When it comes to visual effects, the popular refrain over the past few years has been pretty simple: practical effects good, computer-generated effects bad. But the truth is infinitely more interesting, as movies have largely stepped out of the uncanny valley of problematic CG, and entered an era where digital effects are so good, audiences don’t even realize that’s what they’re seeing. (Did you notice Kylo Ren had a digital helmet in that one shot from The Force Awakens? Yeah, neither did I.)
The latest film to put effects to the test is Marvel’s Captain America: Civil War. The movie’s got the usual flashy appearances from Iron Man and the gang, but the centerpiece is an all-out brawl at an airport where two opposing factions of the Avengers face off — in a shot the visual effects team called “the splash panel” — before all hell breaks loose. Spider-Man, Black Panther, and a 50-foot tall Ant-Man all get in on the action, and while it all seems to be seamlessly integrated with footage shot on a physical location, what audiences actually see was created almost entirely at Industrial Light & Magic.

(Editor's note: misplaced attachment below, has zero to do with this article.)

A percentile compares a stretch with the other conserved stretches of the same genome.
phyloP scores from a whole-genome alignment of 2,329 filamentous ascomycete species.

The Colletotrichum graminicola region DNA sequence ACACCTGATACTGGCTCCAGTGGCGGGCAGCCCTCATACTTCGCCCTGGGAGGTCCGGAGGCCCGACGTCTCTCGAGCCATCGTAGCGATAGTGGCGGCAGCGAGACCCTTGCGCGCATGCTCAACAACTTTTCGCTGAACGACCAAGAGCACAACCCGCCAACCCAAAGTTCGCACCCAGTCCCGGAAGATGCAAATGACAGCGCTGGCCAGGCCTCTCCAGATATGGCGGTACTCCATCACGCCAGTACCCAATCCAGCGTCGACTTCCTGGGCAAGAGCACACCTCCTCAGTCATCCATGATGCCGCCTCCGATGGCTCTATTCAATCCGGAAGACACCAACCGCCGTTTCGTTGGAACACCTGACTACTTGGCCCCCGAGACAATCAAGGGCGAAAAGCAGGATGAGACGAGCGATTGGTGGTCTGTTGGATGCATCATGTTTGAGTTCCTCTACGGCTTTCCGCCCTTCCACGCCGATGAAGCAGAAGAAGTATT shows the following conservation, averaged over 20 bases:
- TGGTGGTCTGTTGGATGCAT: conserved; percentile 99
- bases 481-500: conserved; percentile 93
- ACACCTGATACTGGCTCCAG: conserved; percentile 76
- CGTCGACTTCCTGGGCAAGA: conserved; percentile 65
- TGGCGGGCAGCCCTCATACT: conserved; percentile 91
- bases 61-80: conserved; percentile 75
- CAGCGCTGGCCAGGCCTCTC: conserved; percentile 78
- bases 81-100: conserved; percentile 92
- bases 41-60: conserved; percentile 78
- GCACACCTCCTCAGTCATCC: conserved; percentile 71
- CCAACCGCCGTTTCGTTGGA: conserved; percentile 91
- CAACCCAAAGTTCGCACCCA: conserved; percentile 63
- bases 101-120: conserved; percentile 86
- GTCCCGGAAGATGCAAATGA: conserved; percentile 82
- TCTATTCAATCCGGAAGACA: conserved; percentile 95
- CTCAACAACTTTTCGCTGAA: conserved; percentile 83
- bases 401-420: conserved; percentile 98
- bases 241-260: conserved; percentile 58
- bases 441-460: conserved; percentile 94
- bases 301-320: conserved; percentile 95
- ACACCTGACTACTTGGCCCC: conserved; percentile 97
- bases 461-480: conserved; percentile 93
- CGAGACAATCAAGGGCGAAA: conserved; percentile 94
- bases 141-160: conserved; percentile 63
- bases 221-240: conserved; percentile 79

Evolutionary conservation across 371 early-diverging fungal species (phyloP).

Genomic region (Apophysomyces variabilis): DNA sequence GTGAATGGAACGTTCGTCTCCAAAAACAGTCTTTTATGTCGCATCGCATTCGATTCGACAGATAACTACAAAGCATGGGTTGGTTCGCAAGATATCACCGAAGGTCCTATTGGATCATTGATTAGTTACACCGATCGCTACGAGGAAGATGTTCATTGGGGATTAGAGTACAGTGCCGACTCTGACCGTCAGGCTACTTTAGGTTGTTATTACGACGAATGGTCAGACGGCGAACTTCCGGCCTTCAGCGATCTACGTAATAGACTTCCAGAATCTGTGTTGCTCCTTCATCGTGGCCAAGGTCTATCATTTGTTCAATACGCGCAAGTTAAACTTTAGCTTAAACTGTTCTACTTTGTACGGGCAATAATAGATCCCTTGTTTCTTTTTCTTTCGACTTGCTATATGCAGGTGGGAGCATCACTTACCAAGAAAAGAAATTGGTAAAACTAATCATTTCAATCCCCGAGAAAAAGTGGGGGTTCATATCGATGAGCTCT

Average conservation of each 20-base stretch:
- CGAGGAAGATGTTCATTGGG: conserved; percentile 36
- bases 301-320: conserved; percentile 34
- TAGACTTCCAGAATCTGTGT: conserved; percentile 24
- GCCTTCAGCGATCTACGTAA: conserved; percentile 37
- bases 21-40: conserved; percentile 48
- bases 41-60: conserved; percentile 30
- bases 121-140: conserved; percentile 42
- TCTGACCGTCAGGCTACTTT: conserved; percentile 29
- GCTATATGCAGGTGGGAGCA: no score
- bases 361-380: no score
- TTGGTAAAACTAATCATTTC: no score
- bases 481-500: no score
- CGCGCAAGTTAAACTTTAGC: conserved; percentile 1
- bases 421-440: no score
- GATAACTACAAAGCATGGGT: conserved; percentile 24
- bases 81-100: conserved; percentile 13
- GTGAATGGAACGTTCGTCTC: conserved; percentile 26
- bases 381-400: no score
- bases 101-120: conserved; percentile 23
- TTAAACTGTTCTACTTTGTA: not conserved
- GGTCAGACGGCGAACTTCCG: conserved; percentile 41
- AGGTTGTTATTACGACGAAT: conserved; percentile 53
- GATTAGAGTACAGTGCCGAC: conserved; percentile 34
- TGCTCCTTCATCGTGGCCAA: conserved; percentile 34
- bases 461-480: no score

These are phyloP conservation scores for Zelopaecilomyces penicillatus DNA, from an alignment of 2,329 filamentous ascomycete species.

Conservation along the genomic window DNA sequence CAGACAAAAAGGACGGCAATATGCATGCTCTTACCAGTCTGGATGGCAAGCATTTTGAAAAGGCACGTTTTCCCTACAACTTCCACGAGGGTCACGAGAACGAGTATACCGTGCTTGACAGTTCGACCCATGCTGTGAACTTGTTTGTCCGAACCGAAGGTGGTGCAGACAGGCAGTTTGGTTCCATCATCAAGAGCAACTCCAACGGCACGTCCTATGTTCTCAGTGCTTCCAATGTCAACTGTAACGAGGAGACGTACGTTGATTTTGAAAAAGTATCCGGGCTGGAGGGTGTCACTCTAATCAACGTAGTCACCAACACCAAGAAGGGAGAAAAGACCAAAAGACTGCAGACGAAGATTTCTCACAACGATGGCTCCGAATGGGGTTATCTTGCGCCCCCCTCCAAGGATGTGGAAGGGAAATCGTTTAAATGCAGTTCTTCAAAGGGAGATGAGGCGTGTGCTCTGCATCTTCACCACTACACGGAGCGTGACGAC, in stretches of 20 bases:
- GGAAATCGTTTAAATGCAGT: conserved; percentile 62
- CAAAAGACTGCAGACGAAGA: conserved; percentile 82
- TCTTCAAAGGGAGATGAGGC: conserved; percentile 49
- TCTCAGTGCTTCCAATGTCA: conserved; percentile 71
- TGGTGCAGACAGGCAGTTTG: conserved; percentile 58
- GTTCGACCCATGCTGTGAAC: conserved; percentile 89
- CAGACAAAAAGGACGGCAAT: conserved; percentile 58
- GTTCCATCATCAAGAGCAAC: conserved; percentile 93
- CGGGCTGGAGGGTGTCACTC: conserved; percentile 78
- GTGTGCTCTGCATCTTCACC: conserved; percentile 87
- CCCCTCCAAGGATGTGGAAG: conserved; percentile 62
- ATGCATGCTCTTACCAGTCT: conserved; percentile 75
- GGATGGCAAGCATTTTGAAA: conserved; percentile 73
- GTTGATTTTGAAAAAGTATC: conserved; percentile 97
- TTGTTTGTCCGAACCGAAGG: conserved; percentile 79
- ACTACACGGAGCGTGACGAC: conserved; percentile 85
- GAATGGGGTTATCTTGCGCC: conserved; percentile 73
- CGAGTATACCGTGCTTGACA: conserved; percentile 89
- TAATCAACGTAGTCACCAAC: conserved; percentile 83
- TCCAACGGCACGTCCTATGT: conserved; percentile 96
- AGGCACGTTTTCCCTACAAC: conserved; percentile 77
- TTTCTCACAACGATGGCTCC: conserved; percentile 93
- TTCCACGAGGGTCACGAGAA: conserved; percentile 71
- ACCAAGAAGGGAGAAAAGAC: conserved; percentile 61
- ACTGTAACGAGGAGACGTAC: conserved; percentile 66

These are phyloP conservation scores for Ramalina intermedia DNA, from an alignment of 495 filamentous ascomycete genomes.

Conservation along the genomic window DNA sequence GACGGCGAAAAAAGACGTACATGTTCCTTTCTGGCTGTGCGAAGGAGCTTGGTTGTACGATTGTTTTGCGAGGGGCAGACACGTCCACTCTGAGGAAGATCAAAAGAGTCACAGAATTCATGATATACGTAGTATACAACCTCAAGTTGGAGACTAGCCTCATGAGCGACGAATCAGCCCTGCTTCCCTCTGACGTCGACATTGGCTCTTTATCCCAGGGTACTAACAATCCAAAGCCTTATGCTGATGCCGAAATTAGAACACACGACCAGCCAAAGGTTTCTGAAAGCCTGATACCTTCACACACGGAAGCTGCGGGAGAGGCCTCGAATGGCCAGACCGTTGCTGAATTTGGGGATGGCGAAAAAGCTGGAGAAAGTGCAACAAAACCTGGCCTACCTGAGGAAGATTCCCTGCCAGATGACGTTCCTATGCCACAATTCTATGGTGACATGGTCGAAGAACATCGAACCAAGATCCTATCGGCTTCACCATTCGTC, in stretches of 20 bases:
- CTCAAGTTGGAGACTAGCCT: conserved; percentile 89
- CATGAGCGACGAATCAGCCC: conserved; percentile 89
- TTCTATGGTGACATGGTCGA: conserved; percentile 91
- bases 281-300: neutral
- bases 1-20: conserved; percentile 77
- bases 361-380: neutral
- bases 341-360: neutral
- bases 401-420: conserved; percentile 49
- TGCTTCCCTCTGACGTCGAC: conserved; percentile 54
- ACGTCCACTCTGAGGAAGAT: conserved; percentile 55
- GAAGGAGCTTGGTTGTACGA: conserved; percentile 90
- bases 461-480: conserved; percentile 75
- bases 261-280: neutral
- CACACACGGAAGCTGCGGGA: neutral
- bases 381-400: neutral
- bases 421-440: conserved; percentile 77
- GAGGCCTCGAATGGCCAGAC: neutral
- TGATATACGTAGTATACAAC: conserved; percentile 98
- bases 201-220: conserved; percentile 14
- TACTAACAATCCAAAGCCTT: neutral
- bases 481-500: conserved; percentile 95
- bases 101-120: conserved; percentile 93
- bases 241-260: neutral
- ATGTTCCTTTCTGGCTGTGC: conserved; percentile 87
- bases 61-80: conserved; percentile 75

"The airport is a hundred percent digital," ILM visual effects supervisor Russell Earl tells me over the phone. "Spider-Man, Giant-Man, and Black Panther are always one-hundred percent CG. Iron Man, War Machine, and then we’ve got Vision." The exceptions were characters like Black Widow, Captain America, or Winter Soldier — basically, the few people not wearing a mask of some sort. But while directors Joe and Anthony Russo did shoot at an airport in Germany, only a handful of principal cast members were there — with the majority of the live-action footage shot against a giant green screen in Atlanta, Georgia and assembled by the visual effects team later.
From the beginning, the creative mandate from the Russos was to build upon the grounded look and feel they’d established in their previous film. "Winter Soldier, for all intents and purposes, could have been a ‘70s thriller, or a Bourne movie," Earl says. "Getting to Civil War, it was, ‘How is that going to work on this one?’ Because, obviously, there’s more superhero-y characters, with Vision or Wanda. It was thinking about Spider-Man; how do you take that [character], and keep that same sort of real-world feel?"